Even low volumes can benefit from modular instrument cases for medical devices.
The initial design is essentially done. It could be a device for fluid flow/control, a diagnostic instrument, or other medical device using an aluminum electronic enclosure. Now the design engineer needs to house the boards and electronics into an enclosure, and it needs to get done quickly and cost-effectively. There are four main areas that the enclosure needs to balance: be the right size and fit, fast assembly time, allow quick time to market for the design, and help keep costs low. A modular enclosure design can help achieve these goals.
Space is a premium in medical electronics, and the drive to make devices smaller is ever-present. For various types of instrument cases, it can be difficult to find the appropriate size and configuration for an application. Often, the engineer will have to incorporate a fully customized design or settle on a size that’s not quite ideal. This can be expensive and time-consuming, and can result in an inferior design solution. An “exact-sized” modular design approach for enclosures can help solve these problems.
An exact-sized modular design starts with the aluminum extrusion, which are cut to any specified length. A highly functional extrusion can be designed to accept tapped strips, sealing cords for electro-magnetic compatibility (EMC), grounding terminals, optional direct mounting of a panel or pc board, or screws. See Figure 1 for an example.
1. A versatile extrusion can be used to allow the side panels, pc board, screws, grounding terminals, etc., latch together in an easy fashion. This can reduce assembly time and the number of components.
This flexibility saves a few manufacturing processes, keeping costs low. These cost advantages far exceed the extra cost of an advanced extrusion. The benefit to the designer is an exact-sized case that is customized with a low cost (even in small volumes). Without a modular design, this kind of customization would have only been cost-effective in high volumes.
The extrusions do more than just allow a modular enclosure frame to be assembled. An extrusion solution can be designed symmetrically to ensure that parts can’t be mounted incorrectly. The sidewalls, mounting panels, or even pc board can be mounted directly into the extrusions, greatly reducing labor. Even nuts/bolts, grounding terminals, etc., can fit right into a carefully crafted extrusion design.
Assembly time is a hidden cost that can add up and a designer should incorporate the amount of assembly required when considering an enclosure design. With an exact-size modular enclosure, the extrusion shape can allow the extrusion and panels to be directly mated together. This prevents drilling and tapping the extrusion, saving costs. It’s possible to incorporate a T-shaped groove in the extrusion to allow versatile mounting. Various components can be mounted without customization and with less assembly time. Further, the T-shaped grooves can allow grounding terminals to be placed. This provides a quick and convenient way to have a secure connection to ground.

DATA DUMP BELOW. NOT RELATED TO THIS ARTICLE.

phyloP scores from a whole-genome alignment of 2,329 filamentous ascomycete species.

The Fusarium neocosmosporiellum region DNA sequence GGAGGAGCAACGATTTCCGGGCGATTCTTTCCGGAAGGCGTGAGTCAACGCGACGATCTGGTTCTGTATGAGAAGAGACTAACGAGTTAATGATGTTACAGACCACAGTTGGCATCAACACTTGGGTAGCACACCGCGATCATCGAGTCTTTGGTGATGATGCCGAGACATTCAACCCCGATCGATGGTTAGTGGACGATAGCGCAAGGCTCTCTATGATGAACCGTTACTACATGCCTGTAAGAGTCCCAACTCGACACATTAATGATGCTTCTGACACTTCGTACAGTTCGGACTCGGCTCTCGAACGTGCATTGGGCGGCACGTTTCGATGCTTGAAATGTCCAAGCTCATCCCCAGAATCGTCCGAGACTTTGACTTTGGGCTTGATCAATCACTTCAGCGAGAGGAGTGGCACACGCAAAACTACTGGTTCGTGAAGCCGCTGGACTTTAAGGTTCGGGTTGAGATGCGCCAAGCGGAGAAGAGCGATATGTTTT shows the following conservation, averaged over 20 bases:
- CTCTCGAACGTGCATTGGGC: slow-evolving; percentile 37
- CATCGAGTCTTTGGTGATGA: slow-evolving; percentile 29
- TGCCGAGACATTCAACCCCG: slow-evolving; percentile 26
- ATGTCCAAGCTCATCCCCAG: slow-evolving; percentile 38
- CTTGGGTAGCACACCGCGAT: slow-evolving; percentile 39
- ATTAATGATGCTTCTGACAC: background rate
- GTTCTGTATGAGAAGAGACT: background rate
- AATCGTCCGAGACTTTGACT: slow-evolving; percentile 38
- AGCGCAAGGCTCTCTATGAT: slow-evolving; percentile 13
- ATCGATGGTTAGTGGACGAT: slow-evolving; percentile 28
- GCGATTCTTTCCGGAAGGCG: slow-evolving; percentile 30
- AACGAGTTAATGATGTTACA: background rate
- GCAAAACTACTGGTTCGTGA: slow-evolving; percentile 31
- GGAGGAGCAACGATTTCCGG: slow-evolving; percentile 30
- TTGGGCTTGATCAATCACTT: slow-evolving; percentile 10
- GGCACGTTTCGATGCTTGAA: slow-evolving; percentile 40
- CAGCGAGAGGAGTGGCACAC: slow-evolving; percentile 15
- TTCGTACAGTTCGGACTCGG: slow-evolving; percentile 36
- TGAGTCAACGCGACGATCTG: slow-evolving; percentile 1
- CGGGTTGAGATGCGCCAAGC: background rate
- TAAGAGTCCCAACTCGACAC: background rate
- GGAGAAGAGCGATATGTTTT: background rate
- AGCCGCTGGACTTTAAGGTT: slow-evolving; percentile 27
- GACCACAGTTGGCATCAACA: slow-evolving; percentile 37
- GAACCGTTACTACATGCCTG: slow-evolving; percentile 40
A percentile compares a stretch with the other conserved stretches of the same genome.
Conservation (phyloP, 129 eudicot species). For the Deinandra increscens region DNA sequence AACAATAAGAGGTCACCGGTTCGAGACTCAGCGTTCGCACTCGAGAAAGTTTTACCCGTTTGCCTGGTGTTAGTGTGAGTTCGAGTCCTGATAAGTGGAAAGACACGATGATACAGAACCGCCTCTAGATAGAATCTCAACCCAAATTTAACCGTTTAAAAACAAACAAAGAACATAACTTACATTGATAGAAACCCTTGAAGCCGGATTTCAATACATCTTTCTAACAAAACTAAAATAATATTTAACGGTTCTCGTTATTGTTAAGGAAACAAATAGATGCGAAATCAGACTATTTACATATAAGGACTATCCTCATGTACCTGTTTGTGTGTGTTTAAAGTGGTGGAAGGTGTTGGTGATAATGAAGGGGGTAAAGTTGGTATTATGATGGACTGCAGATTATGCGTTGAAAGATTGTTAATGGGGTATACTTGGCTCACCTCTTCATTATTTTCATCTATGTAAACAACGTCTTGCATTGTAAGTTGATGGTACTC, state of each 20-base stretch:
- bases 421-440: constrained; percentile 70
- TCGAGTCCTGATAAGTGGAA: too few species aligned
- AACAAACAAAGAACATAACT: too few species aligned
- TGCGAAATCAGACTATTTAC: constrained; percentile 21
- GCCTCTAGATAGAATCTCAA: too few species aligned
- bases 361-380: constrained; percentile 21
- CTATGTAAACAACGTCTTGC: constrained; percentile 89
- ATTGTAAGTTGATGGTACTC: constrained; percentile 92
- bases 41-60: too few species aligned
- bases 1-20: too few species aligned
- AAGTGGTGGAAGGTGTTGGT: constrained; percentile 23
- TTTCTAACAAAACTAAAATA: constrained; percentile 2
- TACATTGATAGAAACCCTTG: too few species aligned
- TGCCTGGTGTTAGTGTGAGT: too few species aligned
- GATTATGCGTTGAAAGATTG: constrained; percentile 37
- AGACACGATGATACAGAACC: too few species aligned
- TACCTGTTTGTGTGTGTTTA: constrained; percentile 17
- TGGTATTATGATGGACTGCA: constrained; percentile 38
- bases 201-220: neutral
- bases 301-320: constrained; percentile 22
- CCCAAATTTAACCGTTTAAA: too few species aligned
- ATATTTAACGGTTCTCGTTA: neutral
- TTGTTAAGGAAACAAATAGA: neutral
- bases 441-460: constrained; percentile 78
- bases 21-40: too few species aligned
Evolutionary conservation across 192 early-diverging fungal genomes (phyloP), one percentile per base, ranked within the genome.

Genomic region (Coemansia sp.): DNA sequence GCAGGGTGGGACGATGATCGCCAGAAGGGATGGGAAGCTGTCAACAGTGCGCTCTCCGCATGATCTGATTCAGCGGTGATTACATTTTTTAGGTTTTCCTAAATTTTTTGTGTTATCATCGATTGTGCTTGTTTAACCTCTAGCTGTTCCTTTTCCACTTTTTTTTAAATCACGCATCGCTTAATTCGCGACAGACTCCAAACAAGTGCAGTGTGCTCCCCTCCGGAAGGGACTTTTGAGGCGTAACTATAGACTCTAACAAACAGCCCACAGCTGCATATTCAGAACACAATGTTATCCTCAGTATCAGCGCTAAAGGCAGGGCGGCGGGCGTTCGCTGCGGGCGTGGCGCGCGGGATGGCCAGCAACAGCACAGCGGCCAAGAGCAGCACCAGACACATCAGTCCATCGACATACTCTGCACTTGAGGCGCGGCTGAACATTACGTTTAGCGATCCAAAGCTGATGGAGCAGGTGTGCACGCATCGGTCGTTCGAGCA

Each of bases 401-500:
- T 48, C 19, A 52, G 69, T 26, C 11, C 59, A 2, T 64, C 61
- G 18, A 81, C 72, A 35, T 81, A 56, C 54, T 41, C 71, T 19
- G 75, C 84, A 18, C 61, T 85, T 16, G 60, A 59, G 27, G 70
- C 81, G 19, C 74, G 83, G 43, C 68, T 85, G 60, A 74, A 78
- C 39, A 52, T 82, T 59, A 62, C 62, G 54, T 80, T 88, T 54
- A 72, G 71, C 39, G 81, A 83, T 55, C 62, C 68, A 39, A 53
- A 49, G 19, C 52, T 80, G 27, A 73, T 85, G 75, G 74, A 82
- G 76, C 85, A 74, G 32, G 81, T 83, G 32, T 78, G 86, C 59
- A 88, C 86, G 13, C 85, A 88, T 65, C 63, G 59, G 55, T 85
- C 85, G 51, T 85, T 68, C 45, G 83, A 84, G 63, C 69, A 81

Design for EMC
EMC is an important consideration in enclosure design, particularly in medical electronics. Depending on the device’s use, electronics equipment must meet compliance standards like FCC and CE. The goal is to create ground continuity over the outer skin of the enclosure and to block given wavelengths from passing through any openings. To ensure compliance, a wide range of issues must be considered. These include material type and thickness, conductive plating, gasketing, power filtering, vent-hole size, seam length, access panels, and ac cable routing. To provide a solid basis-point, the extrusions for the instrument case can be designed with 90-degree angles to cover any open seams. Further, the shape of the extrusion can allow the insertion of EMC sealing cords.
For both aesthetics and EMC considerations, the top and bottom covers can be folded over in the sheet metal stamping process, as shown in Figure 2. This helps provide a tighter seal and boosts the unit’s EMC protection. The enclosure’s rounded look makes the unit more attractive. There are other ways to easily and cost-effectively improve the aesthetics, including design techniques to minimize unsightly parts of the enclosure. For example, screws can be placed in hard-to-see locations, or the enclosure can be indented where the screws are placed to maintain a flat surface. Also, cover panels and bezels can hide these areas as well as add to the appearance of the chassis in their own right.
2. The top and bottom covers can be folded over in the sheet metal stamping process, which aids in both aesthetics and EMC considerations.
Aesthetics can also be enhanced with a digitally-printed front panel. Digital printing on the aluminum panel can use the same brilliant colors and creative designs that come from a standard digital printer. The designs can help an OEM’s unit stand out, allow sharper and precise logo use, and more. One possibility is to create a design that will help make a diagnostic device less intimidating for children. With more playful colors or even cartoon characters (the possibilities are endless), the panel can act as more than a chunk of aluminum or an EMI-barrier, and actually help enhance the soothing environment for the patient.
Walter Schindler is a mechanical engineering manager at Elma Electronic Inc.